Thursday, November 24, 2011

Republican Presidential Candidates and National Security

So I watched the Republican Presidential Debate Saturday November 12. At least the hour that was aired. This debate was advertised as the “Commander-in-Chief” debate and focused on national security and some foreign policy questions sure to come up. If you know anything about what is currently going on in U.S. foreign policy, you were probably screaming at the TV and engaging in numerous /facepalms.

Despite seeing the appalling performances, I decided to subject myself a second time to the Republican attempt to understand, let alone talk about, national security. I’m apparently a sadist because that was painful. At least this time, the two full hours of the debate were aired. But that’s the extent of the good. I spent another two full hours yelling at the TV (and drinking) about how wrong what they were saying was. And the unfortunate thing is that most Americans don’t know how wrong they are, which is why they can get away with saying the things they did. New required high school courses: national security policy and defense statecraft. Seriously (Syriasly), the world would be a better place if Americans and their possible politicians knew what they could actually do.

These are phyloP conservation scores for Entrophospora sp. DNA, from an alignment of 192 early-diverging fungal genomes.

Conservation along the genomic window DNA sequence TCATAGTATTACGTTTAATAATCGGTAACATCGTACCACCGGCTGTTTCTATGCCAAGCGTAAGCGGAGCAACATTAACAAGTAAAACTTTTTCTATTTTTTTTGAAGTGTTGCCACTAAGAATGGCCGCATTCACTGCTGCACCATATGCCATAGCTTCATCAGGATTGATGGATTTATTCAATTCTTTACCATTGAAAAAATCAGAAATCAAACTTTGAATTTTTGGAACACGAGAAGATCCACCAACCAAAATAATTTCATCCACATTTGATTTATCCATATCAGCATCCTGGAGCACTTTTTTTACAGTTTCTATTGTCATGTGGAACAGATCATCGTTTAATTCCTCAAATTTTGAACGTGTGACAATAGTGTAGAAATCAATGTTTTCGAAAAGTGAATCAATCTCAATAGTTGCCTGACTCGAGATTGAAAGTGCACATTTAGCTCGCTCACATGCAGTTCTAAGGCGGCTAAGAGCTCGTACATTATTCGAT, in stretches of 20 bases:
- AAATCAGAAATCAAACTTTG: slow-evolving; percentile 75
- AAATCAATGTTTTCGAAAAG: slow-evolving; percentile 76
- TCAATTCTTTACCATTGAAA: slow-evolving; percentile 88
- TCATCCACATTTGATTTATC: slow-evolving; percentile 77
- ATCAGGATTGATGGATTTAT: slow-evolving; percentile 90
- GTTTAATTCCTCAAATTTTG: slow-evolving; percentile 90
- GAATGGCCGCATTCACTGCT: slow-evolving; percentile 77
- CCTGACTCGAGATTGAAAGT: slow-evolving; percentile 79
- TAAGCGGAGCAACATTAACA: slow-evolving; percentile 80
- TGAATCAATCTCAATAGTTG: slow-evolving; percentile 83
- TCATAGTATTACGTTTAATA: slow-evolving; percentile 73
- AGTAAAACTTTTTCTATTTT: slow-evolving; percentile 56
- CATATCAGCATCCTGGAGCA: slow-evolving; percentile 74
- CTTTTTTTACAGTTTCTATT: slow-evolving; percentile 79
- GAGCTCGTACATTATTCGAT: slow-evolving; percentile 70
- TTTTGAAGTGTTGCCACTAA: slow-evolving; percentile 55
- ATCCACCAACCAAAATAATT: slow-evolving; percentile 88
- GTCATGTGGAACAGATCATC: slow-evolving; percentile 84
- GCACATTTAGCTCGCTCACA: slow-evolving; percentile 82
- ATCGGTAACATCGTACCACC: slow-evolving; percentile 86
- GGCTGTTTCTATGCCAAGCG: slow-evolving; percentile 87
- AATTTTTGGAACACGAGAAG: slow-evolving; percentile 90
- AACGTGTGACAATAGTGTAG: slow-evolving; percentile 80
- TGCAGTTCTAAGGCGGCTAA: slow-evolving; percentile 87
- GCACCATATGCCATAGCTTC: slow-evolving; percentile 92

It’s not like the questions were hard. The debate was hosted by the American Enterprise Institute and the Heritage Foundation, neoconservative bastions where the members want the candidates to look good. But the majority of the people on that stage had no idea how to answer them. At least they’ve stopped harping on leaving Iraq this December. Someone must have explained what the SOFA does and showed the candidates the poll numbers that show solid support for this. Some also took on the budget and debt issues, but they wanted to cut foreign aid which is under a percent of the total budget. That’s going to fix anything.

And can we talk about what wasn’t said. China was barely mentioned and even then only in the last five minutes. India wasn’t spoken of which is odd for how much time was spent on Afghanistan and Pakistan. A question was asked about Somalia and Al-Shabaab, but no one really answered it. There was no mention of the Eurozone crisis. North Korea was mentioned in passing with all of the comments on Iran’s nuclear program.

In closing, I just want to give an awesome shout-out to the EMP comment by Newt Gingrich. Thank you sir for the token crazy comment of the night.


Happy Thanksgiving all.

1 comment:

lesdamnesdelaterre said...

What, specifically, did you find appalling? Who is "they?" The candidates responded to different questions in many different ways, so I think it's a sweeping generalization to say they were all appalling or they all dodged a certain question. You should blame those who asked the questions for not bringing up issues like the Euro debt crisis.

I lean to the left too, but I can still admit that good points were raised during the debate. I think it was a good opportunity to show how the eight candidates differ from each other on some key issues of national security.